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Himalaya Gasa Laya Trek


Day Activity Place to be visited
Day-1 Arrival at International Airport. Drive to Thimphu Paro
Day-2 Drukyel Dzong to Shana Shana
Day-3 Shana To Soi Thangthanka Thangthanka
Day-4 Soi Thangthangka To Jangothang Jangothang
Day-5 Jangothang ,camp Jangothang
Day-6 Jangothang To Lingshi Lingshi
Day-7 Lingshi To Chebisa Chebisa
Day-8 Chebisa to Shomuthang Shomuthang
Day-9 Shomuthang – Rest Day Shomuthang
Day-10 Shakyapasang to Robluthang Robluthang
Day-11 Robluthang to Limithang Limithang
Day-12 Limithang to Laya Laya
Day-13 Rest day at Laya Laya
Day-14 Laya to Koena Koena
Day-15 Koena to Gasa Hot Springs Gasa
Day-16 Gasa Hot Spring Rest Day Gasa
Day-17 Ghasa to Goem Damji/Punakha Punakha
Day-18 Punakha to Paro for departure Paro
Included in this package
Accommodation (3-Star/twin sharing)
Bhutan visa fee
Government royalty & taxes
English speaking tour guide
Daily 3 meals (B/L/D)
Bottled water
Entrance fees
Not included in this package
Flights to and from Bhutan
Personal expense/shopping
Alcoholic Beverages
4 or 5 star accommodation (extra charges will apply)
Travel insurance
Tips for guide and driver

Laya Gasa Trek is one of the most beautiful treks offering incredible views of the pristine and unspoiled landscape of Bhutan. The trek starts from Paro and follows the route of Jhomolhari trek and Snowman trek to Lingshi and Laya respectively before ending the trek in Gasa valley, the valley famous for hot spring.

This trek offers not only a beautiful view of Mt. Jhomolhari, Jichu Drake and Tsherimgang along the way but also surprise you with indigenous animal such as Blue sheep and Takin, the national animal of Bhutan while taking you into a remote tiny village inhabited by Layaps, a distinct segment of Bhutanese society with unique culture, traditions and appearance.

This trek is one of the most difficult treks in Bhutan largely due to high altitude and steeply ascends and descends along the way.

The best seasons to embark on this journey are in April-June and Mid-September-Mid-November

Name of Trek Duration Place & elevation Best Months
Gasa Laya Trek 17nights/18days Paro, Thimphu Punakha & Gasa. Max.5100m April-June & September- November


Day 1 : Arrival at Paro International Airport

Arrival at Paro International Airport by Druk Air or Tashi Air. Upon arrival at Paro International Airport, our representative from Bhutan Yoedzer Travel will receive you and take you to the prearranged hotel, check in and lunch. You will now start the day by visiting the National Museum, housed in the- Dzong, (Once the watchtower for Rinpung Dzong), (Fortress), it was converted into the National Museum in 1968. The museum stands on a promontory overlooking the Paro valley in all its glory. Visit Paro Rinpung Dzong. A flagstone path rises gradually from a beautiful wooden bridge with shingle roofing and buttressed by two guardhouses of the Dzong.

Today, this massive fortress built in 1646 AD gave the best example of the traditional Bhutanese architecture and is the seat of the district administration as well as the home for to a monastic school of pro. The central tower (Utse) of the Dzong, with its superb woodwork, is considered one of the most beautiful in Bhutan.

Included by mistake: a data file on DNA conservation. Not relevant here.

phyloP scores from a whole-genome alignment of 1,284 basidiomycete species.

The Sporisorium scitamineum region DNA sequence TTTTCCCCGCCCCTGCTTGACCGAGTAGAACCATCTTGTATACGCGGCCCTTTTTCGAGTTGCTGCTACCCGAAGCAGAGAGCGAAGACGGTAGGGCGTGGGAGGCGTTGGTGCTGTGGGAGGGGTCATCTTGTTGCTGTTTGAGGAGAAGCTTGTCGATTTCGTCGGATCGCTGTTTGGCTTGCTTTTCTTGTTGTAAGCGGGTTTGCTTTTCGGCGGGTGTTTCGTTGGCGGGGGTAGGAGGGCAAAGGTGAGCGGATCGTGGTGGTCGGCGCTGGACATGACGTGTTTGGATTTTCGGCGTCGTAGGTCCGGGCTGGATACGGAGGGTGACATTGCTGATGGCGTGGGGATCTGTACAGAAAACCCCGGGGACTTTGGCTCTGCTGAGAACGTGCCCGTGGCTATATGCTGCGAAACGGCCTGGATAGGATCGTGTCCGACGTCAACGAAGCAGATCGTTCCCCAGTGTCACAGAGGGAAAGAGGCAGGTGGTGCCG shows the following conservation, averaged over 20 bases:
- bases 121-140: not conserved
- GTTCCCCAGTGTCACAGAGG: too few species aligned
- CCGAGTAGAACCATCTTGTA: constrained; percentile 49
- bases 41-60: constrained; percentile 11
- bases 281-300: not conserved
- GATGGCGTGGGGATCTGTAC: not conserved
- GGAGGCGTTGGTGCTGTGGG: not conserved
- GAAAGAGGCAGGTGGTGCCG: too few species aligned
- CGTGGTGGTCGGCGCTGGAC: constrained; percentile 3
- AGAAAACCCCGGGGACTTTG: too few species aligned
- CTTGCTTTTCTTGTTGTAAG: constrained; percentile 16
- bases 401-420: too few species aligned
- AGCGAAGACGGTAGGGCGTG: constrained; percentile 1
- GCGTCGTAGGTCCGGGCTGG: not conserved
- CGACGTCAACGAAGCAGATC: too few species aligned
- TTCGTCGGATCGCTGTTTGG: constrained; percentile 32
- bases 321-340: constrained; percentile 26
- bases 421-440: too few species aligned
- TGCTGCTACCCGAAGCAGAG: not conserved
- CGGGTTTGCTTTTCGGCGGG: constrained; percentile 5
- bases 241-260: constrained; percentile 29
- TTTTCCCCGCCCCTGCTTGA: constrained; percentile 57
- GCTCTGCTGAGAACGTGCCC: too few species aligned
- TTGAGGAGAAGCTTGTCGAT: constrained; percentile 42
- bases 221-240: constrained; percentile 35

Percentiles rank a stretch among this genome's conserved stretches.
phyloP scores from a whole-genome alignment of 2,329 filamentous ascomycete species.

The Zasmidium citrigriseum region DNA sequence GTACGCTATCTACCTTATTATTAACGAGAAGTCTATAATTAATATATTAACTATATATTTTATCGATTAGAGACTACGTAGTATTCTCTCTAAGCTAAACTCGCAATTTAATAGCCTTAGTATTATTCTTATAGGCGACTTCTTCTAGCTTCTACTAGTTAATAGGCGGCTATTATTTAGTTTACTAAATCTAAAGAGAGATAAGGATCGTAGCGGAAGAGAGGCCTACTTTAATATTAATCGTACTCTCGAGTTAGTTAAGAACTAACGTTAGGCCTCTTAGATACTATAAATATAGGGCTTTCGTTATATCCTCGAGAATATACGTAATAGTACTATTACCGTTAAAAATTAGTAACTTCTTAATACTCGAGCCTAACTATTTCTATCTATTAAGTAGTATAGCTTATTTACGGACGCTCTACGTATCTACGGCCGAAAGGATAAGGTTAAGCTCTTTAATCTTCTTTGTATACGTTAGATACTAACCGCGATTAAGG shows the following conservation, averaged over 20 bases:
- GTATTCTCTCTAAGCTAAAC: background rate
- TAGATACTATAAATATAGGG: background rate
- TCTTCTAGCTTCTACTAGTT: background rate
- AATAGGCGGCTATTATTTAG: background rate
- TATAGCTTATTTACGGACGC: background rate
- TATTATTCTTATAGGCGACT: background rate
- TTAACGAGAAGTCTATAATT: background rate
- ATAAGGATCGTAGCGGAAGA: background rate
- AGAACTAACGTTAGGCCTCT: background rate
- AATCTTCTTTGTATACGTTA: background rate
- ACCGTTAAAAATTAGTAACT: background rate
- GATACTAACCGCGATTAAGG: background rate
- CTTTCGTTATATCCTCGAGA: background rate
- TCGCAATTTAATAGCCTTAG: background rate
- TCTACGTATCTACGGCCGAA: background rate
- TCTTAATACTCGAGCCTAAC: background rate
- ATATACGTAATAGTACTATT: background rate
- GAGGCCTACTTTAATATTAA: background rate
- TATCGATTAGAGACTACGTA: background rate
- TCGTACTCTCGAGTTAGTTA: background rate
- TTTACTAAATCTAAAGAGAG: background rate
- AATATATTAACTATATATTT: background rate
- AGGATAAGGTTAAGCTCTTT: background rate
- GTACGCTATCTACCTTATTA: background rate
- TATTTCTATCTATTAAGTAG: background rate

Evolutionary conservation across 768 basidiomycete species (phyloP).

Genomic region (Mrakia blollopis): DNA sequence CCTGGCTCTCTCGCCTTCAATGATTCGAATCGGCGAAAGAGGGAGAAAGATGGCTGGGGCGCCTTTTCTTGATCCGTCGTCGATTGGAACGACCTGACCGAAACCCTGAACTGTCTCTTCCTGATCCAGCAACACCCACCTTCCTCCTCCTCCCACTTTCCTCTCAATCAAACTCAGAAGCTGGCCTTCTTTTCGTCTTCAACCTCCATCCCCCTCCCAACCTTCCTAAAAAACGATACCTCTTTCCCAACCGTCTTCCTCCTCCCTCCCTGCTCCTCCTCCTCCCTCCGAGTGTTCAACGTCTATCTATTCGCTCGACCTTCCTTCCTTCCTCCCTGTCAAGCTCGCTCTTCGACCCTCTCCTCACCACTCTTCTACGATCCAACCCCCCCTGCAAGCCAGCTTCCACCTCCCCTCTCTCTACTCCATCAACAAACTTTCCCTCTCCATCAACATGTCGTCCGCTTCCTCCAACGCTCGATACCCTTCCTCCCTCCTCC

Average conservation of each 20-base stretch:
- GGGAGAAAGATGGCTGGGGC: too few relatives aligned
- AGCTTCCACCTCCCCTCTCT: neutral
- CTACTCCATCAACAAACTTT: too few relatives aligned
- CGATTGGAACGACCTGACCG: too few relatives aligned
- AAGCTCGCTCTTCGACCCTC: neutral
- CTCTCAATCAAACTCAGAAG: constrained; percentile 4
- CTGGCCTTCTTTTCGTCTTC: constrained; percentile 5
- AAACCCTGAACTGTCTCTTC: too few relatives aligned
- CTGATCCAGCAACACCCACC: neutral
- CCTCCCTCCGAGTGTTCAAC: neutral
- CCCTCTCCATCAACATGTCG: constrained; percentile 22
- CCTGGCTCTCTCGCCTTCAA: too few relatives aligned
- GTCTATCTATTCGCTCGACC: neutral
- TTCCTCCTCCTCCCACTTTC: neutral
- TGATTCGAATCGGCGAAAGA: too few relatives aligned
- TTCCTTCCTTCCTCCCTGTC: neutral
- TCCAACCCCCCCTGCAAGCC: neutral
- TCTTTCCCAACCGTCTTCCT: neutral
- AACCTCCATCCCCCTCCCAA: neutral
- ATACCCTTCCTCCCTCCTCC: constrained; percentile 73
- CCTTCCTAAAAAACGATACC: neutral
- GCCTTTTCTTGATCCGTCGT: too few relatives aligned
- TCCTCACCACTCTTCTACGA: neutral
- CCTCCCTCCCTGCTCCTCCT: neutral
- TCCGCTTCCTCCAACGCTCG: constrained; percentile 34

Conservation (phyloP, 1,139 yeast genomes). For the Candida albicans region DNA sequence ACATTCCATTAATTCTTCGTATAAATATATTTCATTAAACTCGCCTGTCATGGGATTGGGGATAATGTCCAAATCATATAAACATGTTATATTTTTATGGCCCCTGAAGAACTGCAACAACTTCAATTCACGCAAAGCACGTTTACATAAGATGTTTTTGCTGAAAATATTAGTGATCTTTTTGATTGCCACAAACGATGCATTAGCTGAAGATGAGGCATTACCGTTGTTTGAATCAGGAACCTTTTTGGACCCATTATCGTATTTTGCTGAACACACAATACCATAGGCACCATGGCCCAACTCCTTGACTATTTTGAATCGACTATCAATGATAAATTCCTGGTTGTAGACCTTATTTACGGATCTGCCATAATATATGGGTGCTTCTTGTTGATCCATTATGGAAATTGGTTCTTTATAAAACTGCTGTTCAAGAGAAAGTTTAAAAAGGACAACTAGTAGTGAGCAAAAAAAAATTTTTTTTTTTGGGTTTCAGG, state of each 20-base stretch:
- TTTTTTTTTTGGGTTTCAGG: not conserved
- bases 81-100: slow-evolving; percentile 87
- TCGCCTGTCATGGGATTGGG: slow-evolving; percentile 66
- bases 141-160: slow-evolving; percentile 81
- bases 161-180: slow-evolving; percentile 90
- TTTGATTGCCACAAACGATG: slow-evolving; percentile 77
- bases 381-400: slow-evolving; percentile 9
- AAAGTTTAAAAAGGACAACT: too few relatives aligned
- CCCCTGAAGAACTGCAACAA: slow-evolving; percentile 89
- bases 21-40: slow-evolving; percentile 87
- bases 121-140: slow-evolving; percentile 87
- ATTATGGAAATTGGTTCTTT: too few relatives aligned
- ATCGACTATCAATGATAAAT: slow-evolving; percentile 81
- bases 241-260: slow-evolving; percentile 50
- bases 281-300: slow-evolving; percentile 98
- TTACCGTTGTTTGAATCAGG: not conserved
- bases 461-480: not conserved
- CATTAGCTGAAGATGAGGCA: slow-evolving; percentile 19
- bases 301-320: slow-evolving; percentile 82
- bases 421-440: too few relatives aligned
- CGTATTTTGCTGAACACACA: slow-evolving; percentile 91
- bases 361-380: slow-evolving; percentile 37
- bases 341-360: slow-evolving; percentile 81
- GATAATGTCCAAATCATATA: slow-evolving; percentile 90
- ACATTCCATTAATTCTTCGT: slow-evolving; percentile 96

Day 2 : Drukyel Dzong to Shana

We drive the winding road northwest up the Paro Chu to Drukyel, a ruined Dzong. This fortress, now a burned shell, was once strategic in Bhutan’s defense against Tibetan invasion. Mt. Chomolhari (24,500 feet), the sacred summit, reaches skyward beyond the Dzong. The road ends and the trek begin, following the river gently uphill through a narrowing agricultural valley lined with many farms.

The trail proceeds up a wide valley beneath forest-covered mountains. Bright red chilis dry on the farmhouse rooftops and wheat fields are golden and ready for harvest. The hike today takes us to our first camp in a grove of pines at Shana, which is at the confluence of two valleys. Camp

Day 3 : Shana to Soi Thangthanka

Time: 4 hours for lunch, 3 more hours to camp: We are up early this morning. After having tea and washing water brought to our tents, we deliver an early breakfast and are on the trail by 8:00 a.m. For many this is the most challenging day, due to both the uneven terrain and the length. The track leads us gradually up the river valley, passing farms and re-cutting across the river many times. The track runs up and down quite a routine and the footing is sometimes challenging with many river rocks along the way.

After tea, we climb about 300 feet to a small pass. The trail then levels out above the river and gradually winds down once more to cross a cantilever span. Later the bridge crossing, the trail goes up again and then divides. We take the left hand trail up towards the mountain; the trail to the right (past the chorten) heads to Soi Yaksa.

Our encampment is in a meadow about a stone shelter the government has built for trekkers. If the weather is clear, we should be rewarded with a sensational view of Chomolhari. Camp

Day 5 : Jangothang (Jhomolhari Base Camp) (13,288’)

Group members decide, separately, if today is a trek or “rest” day. There are stupendous day-hikes in three directions. Chomolhari and its subsidiary are directly west, Jichu Drake is to the north, and unclimbed summits and ridges are to the east. For those feeling the altitude or just interested in relaxing, one trek leader suggests sitting in camp and observing the shifting light on Jhomolhari… not a bad way to pass the daylight!

It is a beautiful spire peak, like the Matterhorn or Ama Dablam, but is almost completely snow-covered with spectacular hanging glaciers and huge series ready to come dashing downward. Camp